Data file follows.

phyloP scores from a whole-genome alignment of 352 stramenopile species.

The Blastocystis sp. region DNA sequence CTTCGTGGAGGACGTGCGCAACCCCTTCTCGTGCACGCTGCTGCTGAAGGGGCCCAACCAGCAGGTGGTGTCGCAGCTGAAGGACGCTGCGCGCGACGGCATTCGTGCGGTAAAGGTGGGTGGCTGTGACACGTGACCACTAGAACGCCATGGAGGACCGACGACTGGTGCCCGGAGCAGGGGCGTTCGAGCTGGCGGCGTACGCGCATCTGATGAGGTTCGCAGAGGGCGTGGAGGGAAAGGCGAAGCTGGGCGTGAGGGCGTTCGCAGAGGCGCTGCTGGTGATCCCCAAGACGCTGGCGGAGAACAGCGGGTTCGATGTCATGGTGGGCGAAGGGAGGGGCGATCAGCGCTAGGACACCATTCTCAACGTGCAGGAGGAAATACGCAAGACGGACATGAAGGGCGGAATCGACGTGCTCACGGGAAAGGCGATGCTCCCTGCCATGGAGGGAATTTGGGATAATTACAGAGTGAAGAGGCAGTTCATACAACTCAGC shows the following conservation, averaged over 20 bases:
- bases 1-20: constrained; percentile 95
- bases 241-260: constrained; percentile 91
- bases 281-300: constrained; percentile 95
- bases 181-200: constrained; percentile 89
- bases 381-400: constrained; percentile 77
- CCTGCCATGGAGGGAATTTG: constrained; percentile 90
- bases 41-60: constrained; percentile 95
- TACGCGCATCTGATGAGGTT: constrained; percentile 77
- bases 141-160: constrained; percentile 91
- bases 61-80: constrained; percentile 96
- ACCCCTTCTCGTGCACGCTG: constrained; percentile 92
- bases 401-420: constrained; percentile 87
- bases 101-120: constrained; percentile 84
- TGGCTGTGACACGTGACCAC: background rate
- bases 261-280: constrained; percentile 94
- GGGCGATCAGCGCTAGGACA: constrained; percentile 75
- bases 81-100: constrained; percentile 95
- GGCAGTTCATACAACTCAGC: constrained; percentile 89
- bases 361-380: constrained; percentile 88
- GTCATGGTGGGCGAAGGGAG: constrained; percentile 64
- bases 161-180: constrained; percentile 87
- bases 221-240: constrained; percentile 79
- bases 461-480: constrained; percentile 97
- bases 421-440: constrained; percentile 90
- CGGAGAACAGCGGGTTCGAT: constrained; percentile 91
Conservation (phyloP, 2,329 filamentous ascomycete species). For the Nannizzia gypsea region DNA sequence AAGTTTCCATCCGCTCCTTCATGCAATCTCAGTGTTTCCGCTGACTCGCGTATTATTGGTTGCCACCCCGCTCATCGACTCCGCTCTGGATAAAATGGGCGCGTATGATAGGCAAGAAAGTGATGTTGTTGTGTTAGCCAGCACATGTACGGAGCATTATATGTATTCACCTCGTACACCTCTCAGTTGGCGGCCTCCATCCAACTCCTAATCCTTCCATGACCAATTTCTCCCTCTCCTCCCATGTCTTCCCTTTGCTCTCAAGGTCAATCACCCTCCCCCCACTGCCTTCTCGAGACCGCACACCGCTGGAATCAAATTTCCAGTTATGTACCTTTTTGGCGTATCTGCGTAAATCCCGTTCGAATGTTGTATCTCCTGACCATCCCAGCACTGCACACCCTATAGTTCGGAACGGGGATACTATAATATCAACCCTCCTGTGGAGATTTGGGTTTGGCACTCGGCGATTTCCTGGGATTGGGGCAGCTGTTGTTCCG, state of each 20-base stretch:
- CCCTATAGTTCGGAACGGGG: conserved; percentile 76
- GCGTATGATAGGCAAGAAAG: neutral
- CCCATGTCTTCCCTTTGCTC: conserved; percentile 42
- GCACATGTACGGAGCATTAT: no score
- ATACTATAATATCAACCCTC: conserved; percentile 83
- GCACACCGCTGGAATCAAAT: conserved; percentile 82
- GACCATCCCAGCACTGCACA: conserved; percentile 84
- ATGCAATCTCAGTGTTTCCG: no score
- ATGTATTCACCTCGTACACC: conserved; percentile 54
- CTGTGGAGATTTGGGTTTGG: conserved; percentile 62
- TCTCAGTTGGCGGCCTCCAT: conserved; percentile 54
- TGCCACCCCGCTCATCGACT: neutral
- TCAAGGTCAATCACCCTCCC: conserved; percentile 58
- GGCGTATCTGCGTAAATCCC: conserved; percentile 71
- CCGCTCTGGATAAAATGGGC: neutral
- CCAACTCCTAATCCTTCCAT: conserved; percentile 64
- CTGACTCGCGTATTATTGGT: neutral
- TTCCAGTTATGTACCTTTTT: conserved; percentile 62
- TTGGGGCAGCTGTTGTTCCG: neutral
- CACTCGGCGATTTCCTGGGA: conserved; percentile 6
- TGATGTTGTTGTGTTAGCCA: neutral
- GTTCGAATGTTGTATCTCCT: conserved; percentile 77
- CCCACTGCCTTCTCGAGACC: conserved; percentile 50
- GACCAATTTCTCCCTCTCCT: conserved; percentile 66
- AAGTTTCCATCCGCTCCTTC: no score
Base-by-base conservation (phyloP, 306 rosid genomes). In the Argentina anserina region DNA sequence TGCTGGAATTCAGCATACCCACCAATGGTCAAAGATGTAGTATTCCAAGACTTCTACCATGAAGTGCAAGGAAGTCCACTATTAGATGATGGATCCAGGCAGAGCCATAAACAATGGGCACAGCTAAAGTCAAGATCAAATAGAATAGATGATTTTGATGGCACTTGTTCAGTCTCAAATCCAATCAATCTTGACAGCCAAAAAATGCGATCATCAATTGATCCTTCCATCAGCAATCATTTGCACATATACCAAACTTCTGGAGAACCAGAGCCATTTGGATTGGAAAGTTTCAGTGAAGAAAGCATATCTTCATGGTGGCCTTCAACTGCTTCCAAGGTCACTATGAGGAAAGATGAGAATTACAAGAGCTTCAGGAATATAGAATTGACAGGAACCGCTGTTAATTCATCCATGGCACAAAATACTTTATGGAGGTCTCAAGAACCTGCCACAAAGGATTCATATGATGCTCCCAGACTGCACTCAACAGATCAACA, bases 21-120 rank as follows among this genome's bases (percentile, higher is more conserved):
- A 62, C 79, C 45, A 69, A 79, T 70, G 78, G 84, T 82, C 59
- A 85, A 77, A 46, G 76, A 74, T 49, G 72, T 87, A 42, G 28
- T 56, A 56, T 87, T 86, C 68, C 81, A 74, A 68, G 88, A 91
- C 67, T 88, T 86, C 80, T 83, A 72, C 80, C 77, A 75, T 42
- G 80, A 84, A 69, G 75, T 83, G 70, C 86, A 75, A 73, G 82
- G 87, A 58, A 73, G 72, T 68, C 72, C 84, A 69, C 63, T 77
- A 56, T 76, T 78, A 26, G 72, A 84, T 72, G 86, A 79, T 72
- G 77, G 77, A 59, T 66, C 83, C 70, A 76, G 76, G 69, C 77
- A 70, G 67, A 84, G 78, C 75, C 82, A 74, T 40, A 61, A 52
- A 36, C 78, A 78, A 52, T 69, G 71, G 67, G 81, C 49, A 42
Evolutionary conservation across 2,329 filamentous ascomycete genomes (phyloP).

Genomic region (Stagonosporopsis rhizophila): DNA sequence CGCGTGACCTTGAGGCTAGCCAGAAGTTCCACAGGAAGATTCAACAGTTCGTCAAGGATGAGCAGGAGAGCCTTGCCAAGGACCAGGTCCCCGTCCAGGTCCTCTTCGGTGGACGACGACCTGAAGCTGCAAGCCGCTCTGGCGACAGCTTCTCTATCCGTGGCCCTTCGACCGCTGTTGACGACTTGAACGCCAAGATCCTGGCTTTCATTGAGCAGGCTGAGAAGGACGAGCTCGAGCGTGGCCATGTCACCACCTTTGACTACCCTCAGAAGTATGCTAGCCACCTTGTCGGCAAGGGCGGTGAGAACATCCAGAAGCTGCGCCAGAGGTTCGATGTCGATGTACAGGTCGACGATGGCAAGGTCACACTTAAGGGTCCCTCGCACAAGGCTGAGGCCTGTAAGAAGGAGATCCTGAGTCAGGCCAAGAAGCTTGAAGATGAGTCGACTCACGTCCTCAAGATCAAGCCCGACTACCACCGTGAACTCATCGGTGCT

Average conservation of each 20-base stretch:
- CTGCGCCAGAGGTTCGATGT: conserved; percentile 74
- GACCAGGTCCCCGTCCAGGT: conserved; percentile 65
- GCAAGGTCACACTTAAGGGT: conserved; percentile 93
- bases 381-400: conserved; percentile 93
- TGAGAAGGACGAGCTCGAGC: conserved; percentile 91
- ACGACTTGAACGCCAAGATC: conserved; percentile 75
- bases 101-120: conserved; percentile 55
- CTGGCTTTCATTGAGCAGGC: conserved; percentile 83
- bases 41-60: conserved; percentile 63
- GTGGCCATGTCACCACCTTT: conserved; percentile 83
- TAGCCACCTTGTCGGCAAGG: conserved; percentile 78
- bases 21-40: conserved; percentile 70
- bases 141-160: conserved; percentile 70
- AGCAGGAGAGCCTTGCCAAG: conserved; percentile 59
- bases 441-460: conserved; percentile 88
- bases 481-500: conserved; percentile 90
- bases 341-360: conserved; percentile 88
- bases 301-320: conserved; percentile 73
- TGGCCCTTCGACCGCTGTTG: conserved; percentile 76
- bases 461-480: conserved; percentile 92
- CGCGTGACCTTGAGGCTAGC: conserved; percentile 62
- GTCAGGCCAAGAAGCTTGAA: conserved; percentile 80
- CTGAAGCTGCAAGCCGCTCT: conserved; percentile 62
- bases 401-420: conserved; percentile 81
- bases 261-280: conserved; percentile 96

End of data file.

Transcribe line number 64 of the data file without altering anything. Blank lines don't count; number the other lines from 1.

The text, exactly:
- A 36, C 78, A 78, A 52, T 69, G 71, G 67, G 81, C 49, A 42